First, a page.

Western Real Estate Business

OCT 2016

Western Real Estate Business magazine covers the multifamily, retail, office, healthcare, industrial and hospitality sectors in the Western United States.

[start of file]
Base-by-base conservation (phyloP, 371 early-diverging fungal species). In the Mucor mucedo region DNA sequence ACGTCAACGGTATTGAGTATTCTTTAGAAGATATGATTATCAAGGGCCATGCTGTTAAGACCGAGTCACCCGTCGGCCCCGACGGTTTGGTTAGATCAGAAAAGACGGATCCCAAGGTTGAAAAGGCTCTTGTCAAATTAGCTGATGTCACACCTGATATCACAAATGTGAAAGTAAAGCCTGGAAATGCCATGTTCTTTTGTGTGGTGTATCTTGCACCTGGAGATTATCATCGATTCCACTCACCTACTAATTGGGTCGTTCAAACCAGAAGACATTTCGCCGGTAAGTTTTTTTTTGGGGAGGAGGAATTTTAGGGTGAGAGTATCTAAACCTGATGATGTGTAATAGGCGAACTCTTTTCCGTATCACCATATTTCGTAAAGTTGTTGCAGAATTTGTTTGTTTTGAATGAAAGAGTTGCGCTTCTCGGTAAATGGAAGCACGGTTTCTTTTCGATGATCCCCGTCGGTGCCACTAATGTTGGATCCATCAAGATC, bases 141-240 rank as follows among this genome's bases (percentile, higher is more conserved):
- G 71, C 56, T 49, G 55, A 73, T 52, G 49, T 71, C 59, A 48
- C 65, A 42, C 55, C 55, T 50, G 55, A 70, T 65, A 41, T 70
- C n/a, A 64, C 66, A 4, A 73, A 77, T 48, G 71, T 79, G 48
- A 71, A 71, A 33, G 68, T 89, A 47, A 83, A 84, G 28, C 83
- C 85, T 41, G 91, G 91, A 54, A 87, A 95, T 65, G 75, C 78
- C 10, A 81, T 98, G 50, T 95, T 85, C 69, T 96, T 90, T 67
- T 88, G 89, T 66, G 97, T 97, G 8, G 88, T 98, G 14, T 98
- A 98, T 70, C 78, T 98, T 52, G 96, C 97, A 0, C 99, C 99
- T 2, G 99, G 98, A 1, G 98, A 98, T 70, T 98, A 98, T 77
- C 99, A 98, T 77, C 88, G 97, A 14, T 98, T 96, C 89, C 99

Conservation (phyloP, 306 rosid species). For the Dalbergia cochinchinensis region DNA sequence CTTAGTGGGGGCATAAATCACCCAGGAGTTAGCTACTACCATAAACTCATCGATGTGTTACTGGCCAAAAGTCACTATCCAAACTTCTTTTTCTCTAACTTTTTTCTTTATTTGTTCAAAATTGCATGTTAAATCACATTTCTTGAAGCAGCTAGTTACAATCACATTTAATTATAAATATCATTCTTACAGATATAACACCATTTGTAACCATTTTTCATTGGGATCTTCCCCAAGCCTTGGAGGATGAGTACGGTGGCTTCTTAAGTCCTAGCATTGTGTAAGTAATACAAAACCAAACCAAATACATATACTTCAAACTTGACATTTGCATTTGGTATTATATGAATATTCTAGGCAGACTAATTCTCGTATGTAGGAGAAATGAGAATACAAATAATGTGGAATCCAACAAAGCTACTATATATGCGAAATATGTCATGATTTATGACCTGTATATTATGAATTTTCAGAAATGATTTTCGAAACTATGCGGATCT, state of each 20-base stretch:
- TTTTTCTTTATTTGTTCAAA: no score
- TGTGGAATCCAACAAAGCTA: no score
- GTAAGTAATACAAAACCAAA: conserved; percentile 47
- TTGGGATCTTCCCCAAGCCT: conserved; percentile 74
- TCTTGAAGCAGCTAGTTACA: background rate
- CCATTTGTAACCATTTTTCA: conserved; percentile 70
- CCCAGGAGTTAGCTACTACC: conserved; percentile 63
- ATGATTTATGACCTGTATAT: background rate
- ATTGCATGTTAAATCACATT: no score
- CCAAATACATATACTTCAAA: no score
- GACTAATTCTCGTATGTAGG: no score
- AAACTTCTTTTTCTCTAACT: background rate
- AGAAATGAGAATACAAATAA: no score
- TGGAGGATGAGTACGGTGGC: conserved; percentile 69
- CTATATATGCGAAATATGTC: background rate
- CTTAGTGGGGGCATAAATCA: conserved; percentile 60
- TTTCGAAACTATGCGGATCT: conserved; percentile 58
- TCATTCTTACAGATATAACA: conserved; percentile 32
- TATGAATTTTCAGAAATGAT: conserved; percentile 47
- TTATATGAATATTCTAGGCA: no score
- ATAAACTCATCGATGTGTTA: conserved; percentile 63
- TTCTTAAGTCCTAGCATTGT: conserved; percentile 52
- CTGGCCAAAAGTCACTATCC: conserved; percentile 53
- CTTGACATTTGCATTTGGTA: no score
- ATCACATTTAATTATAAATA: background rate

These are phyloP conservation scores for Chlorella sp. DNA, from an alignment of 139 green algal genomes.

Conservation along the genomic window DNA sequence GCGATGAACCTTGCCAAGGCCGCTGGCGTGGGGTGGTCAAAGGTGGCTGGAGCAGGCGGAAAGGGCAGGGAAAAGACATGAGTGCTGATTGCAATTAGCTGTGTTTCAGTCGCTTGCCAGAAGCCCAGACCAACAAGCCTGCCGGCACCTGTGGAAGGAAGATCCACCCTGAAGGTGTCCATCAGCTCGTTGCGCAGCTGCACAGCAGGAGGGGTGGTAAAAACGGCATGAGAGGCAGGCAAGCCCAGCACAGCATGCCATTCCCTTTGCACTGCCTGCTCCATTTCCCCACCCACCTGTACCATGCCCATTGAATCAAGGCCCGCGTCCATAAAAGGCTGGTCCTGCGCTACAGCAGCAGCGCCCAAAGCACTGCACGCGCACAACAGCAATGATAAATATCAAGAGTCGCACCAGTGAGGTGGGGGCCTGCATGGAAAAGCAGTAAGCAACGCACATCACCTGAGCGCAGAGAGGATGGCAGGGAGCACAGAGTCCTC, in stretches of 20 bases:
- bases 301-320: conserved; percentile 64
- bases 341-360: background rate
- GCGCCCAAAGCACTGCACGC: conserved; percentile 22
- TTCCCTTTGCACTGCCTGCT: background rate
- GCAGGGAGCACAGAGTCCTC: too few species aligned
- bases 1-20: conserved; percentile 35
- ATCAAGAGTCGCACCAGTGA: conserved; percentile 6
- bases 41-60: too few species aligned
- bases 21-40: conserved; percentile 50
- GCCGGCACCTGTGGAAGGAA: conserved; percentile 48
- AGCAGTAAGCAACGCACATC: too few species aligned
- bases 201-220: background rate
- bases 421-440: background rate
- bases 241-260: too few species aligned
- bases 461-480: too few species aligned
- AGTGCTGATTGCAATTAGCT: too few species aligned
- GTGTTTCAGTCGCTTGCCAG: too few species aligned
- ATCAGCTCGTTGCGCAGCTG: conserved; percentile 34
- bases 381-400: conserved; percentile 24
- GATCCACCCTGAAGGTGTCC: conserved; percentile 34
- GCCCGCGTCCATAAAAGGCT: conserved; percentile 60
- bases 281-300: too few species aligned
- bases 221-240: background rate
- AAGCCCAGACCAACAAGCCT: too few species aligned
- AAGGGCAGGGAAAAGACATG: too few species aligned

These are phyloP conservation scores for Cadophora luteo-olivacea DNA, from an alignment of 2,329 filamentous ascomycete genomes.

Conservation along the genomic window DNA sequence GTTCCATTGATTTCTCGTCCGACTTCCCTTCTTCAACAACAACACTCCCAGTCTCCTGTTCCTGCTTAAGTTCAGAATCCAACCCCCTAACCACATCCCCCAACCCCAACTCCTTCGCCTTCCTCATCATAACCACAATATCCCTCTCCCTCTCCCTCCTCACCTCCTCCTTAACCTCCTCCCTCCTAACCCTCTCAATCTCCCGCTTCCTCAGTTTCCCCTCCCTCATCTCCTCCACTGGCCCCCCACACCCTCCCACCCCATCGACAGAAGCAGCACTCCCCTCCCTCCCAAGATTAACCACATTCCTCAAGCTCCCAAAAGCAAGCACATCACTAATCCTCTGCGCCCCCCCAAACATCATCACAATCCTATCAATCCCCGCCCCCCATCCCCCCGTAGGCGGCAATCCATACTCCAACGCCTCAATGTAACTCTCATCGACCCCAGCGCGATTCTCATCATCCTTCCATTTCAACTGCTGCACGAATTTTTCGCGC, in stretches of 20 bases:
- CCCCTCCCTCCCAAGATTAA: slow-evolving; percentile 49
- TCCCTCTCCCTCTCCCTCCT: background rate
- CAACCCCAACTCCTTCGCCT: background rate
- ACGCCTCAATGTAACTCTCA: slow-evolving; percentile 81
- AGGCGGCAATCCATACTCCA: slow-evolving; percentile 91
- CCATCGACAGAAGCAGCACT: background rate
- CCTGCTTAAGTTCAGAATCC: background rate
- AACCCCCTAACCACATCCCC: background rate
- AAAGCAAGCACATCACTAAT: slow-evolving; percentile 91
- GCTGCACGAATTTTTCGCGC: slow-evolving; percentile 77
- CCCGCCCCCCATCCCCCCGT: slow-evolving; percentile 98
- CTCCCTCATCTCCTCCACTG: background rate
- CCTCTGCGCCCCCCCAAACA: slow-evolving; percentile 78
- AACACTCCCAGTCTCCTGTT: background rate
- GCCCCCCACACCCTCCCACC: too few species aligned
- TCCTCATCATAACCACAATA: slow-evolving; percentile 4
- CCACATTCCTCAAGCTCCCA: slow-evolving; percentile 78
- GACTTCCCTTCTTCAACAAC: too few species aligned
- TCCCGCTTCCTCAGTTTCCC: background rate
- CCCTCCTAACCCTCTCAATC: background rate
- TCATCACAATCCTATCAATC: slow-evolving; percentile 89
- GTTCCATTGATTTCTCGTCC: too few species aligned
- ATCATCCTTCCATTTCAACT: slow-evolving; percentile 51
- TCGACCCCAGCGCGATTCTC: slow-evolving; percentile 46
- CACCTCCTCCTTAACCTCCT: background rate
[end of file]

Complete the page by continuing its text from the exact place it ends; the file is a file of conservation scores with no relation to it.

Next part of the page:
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38 • October 2016 • Western Real Estate Business www.REBusinessOnline.com OPPORTUNITY LIES IN RECOVERY IN PHOENIX'S OFFICE MARKET By David Krumwiede, Executive Vice President, Lincoln Property Company There may be no other time in history when so many im- portant responsibili- ties have converged onto the shoulders of the commercial real estate property manager. This was emphasized during the recession, when tighter budgets had many property managers acting as the sole guardian of a property's op- erational and financial well-being. While budgets have improved along with the economy, the expanded role of the property manager remains. This is particularly true in Phoe- nix, where owners and investors are enjoying a recovered office market, and many are actively preparing their buildings to exceed expectations for the remainder of the cycle. In this post-recovery environment, property managers offer a critical advantage, embedding themselves in a team that might include an owner, asset man- ager, architect, contractor and leas- ing broker. In this role, they provide unique market insight that helps their team capitalize on strong market fun- damentals and make strategic deci- sions about repositioning a building. Although the Phoenix office market is fully recovered, we were also one of the most impacted by the recession. Because of this, we still have time in the cycle for owners, investors and property managers to make the most of their value-add assets. Since core buyers want turnkey assets, reno- vations are now designed to meet institutional quality standards and provide a stabilized financial model showing strong occupancy, at-market rents and staggered lease expirations. Lincoln Property's primary focus is on repositioning through renovations, rebranding and rent rolls. Although these factors are always somewhat custom to the personal- ity of a submarket, common ground exists. A smart renovation needs to address a range of items that may include comprehensive lobby, corri- dor and restroom upgrades, exterior paint, new signage, enhanced land- scaping and streetscapes, new com- mon area furniture, and the creation or enhancement of modern tenant gathering areas. It also often includes the repair or replacement of critical building systems (HVAC, electrical, etc.) and the creation of spec suites, a major advantage that allows building teams to sign tenants who need ready- set-go space. In each of these cases, the prop- erty manager is essential. Using their strong relationships with tenants, they serve as a main point of contact during construction events, advise on new amenities and provide clari- fication during lease renegotiations, when rents may increase or terms may change based on building and market improvements. This role be- comes even more important in our now-recovered market, when value- add buildings are being actively re- positioned to meet the needs of the modern user and the modern buyer, and building strong momentum for the remainder of this cycle. UNTRADITIONAL CREATIVE OFFICE AMENITIES ATTRACT TRADITIONAL OFFICE TENANTS By Tim Lee, Vice President of Corporate Development and Legal Affairs, Olive Hill Group Nowhere are we seeing greater opportunities for transformation and value creation when it comes to commer- cial real estate than in the office sector. Fueled by the grow- ing demand for cre- ative workspaces, the office sector con- tinues to make strong gains as owners redevelop and reconfigure traditional office buildings into dynamic and col- laborative work environments. While it's no secret that creative office spaces generally cater to users in the tech, media and entertainment industries, demand for these types of workplaces is transitioning into other industries as well. This is attracting a host of corporate tenants seeking flexibility, community-oriented floor plans for team building, and environ- ments that foster creativity and inno- vation. Today's business owners under- stand the value Millennials place on a company's work culture and en- vironment, and are seeking creative amenities that cultivate a work/play lifestyle. These additional amenities significantly aid in recruiting this Mil- lennial demographic. They also drive employee retention, which, in turn, bolsters the stability of an asset's ten- ant base and delivers long-term value for property owners. Based on Olive Hill Group's expe- rience acquiring and repositioning value-add office properties through- out the Greater Los Angeles region, here are several "untraditional" cre- ative office amenities that are quickly gaining traction among "traditional" office tenants. UNDER MANAGEMENT Property managers have become more vital than ever, thanks to the stiff competition among the West's in-demand tech crowd. Below, two experts outline the trends occurring in their markets, and how to upstage the competition. Lee Krumwiede Biltmore Commerce Center enjoys a prime location in the Camelback Corridor. It was purchased by LPC and Oaktree Capital Management in 2015. Located in downtown Phoenix, Luhrs City Center is a two-tower mixed-use property listed on the Phoenix Historic Property Register. The "historically modern" building includes renovated interiors and is being further enhanced with new streetscapes and street- level amenities, including renovated restaurant and retail space. LPC and Oaktree Capital Management owned and repositioned Camelback Square in Old Town Scottsdale between 2011 and 2015. The full rebranding included a name change, new logo and property upgrades that expanded the asset's position in the marketplace. Gainey Center in Scottsdale is a Class A executive office project now undergoing a full renovation that includes lobby, corridor and restroom spaces, landscaping, signage and spec suites to meet the needs of the high net-worth communities of the market. Renovations are underway at Promenade Corporate Center in the North Scottsdale/ Kierland submarket. These include a full lobby renovation, exterior paint and tenant common area spaces.